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Get on top of your debt
posted in: Financial Wellness
by Jenna Allen

Four ways a 20-something can manage their debt

In their article “Wiping out debt is a top priority for millennials” by the Harvard University Employees Credit Union, they reported that “two-thirds of millennials said they have made getting out of debt a top priority. This ranks just above minimizing financial stress, spending less than they earn and having an emergency savings fund.”[1] Yet despite being one of the most educated generations, “only 24 percent of young adults born between the early 1980s and mid-1990s exhibited basic financial literacy.”[2]

One of the problems is that 20-somethings don’t want to make any lifestyle changes to compensate for their loans and debt. They want to live their life on their terms, even if that means dealing with loan payments monthly. Another problem is that some young adults don’t even know how much of their annual income is going to their student loans – it’s about 18%, on average – and those who do know how much they owe are clueless on the interest rate they pay.[3] And along with the long term debt of student loans, a lot of millennials also carry short term debt, usually from credit cards, but also in the form of “alternative financial services, such as auto title loans, payday loans, pawnshops, rent-to-own loans and tax-refund advances.”[4]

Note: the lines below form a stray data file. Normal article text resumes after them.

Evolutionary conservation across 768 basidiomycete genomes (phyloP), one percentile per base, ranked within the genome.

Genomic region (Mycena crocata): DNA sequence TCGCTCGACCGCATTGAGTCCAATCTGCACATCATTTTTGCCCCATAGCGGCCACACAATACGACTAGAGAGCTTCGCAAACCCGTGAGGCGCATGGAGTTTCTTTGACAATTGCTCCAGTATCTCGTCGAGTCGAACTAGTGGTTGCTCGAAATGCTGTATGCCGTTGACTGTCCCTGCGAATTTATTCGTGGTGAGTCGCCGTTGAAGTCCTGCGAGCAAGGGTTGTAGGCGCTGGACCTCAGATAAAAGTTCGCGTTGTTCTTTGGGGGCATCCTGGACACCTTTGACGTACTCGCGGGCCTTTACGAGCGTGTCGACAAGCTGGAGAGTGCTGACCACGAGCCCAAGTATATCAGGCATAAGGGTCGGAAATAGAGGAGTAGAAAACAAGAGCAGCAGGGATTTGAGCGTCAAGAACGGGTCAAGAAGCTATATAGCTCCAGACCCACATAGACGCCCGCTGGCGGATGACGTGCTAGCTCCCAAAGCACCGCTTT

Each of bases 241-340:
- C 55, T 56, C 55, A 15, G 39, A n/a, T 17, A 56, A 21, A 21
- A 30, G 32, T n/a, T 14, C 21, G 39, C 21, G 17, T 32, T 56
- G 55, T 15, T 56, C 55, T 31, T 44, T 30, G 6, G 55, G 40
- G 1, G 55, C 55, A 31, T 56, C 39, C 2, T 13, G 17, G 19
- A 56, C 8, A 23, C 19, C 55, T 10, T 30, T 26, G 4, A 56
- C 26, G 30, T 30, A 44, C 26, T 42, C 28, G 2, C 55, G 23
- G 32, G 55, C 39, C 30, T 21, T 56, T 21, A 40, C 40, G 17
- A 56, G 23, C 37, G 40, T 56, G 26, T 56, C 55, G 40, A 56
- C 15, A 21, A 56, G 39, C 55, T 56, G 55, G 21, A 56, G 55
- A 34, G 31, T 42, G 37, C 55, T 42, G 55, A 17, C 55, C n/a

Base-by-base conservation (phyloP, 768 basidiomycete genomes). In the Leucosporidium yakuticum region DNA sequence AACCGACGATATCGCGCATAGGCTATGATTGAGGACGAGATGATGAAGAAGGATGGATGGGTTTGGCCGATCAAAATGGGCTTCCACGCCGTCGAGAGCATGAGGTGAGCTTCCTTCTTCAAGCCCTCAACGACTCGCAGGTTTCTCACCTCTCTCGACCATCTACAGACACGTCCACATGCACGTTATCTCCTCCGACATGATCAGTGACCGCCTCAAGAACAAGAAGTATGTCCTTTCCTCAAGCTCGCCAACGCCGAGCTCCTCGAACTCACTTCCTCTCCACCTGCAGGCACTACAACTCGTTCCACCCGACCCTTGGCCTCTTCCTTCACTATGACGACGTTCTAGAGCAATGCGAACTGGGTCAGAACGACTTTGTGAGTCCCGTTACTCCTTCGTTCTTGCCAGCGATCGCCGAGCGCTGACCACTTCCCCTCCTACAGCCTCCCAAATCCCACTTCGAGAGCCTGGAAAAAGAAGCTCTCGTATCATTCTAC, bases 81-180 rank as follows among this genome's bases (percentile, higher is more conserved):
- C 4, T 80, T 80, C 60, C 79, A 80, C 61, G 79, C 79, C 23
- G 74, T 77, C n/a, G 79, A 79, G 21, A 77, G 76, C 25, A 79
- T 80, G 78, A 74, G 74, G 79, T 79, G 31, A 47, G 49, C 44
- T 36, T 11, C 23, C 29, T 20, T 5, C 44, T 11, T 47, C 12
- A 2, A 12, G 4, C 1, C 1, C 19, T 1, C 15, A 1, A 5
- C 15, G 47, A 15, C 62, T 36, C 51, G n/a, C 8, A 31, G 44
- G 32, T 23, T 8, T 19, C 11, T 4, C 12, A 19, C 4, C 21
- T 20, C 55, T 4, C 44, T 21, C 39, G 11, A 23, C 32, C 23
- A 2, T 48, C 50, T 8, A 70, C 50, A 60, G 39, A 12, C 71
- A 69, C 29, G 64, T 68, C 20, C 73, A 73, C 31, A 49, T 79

So how to tackle the problem of mounting debt in this generation, that owes too much but knows too little? Here are a few places to start:

Know what you owe. Whether it’s keeping track of your monthly spending with credit card notifications, or checking on your student loans on sites such as The National Student Loan Data System (www.nslds.ed.gov) or your annual credit report (www.annualcreditreport.com), knowing what you’re up against is the first hurdle to tackling your debt.

Get educated. A lot of universities are offering financial literacy courses these days, allowing you to become debt savvy before you’ve even left school. Taking courses after graduation online or through community colleges is also an option.

Refinance. Often graduates  can qualify for better rates once they’re out of school and into the working world than they first received when they had no income at the start of school. If refinancing isn’t part of your plan, your should definitely take a second look at your loans.

Seek loan forgiveness. Some employment offers student loan forgiveness, such as public defenders, law enforcement officers, doctors, nurses, and some teachers. Volunteering can also work as “many organizations like the Peace Corps and AmeriCorps offer eligibility for student loan payments through Public Service Loan Forgiveness (PSLF) or other options.”[5]

What ways are you working on to pay off your loans, and will you use any of the above strategies?

 

[1] “Wiping out debt is a top priority for millennials.” Huecu.org

[2] “Report shows millennials have high debt and little savings.” Phys.org

[3] “Millennials face debt, and denial.” Reuters.com

[4] “The alarming facts about millennials and debt.” Blogs.wsj.com

[5] “Millennials face debt, and denial.” Reuters.com

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